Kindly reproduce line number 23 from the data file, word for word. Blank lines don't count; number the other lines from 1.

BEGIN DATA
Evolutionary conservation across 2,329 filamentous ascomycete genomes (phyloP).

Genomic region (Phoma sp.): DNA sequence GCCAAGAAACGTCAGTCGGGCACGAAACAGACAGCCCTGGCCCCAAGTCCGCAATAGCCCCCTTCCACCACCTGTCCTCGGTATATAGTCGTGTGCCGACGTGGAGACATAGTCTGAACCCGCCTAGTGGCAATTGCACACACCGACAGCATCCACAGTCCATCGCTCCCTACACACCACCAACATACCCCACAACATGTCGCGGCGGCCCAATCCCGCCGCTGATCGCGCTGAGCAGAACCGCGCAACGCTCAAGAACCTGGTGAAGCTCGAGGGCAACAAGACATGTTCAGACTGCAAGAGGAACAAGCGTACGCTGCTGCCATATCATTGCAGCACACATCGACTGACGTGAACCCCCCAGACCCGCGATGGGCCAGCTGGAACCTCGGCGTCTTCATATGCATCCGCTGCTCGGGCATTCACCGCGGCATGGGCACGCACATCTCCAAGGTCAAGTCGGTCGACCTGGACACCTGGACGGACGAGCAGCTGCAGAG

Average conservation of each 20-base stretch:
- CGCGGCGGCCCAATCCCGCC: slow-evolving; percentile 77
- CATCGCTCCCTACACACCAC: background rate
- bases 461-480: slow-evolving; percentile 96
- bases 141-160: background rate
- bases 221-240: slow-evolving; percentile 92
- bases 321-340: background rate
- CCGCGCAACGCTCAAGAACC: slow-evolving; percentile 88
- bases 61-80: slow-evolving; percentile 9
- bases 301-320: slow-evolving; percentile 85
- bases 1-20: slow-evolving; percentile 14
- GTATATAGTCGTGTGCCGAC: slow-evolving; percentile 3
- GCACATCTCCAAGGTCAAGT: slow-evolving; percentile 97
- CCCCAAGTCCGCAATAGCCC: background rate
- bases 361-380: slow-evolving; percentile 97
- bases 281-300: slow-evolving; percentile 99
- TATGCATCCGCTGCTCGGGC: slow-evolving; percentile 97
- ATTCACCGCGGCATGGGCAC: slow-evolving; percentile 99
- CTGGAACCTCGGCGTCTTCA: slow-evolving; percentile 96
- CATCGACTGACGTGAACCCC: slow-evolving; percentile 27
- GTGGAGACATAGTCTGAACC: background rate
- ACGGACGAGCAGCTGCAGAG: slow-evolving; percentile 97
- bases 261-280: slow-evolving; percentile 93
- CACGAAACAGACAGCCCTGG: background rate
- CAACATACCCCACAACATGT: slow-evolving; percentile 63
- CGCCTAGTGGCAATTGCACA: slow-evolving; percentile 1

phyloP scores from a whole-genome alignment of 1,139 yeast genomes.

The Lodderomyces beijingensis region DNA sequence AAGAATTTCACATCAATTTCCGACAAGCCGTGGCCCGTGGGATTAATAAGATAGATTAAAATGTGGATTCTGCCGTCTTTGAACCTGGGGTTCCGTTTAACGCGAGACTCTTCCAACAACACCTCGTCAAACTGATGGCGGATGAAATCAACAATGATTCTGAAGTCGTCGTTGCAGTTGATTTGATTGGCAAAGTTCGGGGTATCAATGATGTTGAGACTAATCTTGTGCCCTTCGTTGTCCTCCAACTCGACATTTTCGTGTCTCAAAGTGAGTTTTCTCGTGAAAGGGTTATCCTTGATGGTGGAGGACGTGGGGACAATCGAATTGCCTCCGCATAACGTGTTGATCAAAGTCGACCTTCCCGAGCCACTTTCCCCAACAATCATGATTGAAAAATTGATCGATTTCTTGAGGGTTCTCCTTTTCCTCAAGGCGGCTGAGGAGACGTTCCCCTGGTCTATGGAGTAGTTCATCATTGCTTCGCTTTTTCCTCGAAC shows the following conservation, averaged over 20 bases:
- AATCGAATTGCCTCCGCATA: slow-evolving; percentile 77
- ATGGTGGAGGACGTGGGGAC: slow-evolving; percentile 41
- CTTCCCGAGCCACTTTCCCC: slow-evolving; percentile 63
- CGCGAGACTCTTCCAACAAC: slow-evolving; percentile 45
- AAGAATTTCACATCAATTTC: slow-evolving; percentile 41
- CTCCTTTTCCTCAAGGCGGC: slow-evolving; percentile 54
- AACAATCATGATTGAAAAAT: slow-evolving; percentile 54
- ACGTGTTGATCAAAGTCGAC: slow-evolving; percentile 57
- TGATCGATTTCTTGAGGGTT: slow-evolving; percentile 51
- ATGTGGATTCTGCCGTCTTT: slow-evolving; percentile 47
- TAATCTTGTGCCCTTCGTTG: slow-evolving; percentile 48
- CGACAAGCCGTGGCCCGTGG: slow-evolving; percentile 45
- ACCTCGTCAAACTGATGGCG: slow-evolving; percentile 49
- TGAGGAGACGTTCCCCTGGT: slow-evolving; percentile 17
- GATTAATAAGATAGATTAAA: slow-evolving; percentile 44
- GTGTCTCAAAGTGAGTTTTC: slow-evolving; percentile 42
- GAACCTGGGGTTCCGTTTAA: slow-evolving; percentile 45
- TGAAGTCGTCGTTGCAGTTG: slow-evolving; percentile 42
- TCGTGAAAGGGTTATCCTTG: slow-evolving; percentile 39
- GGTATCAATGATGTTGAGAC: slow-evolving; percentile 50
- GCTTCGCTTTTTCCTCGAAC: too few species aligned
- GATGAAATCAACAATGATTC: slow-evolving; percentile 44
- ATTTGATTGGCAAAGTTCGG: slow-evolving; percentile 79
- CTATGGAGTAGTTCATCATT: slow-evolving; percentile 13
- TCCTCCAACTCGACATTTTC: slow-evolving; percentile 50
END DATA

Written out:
- GTGGAGACATAGTCTGAACC: background rate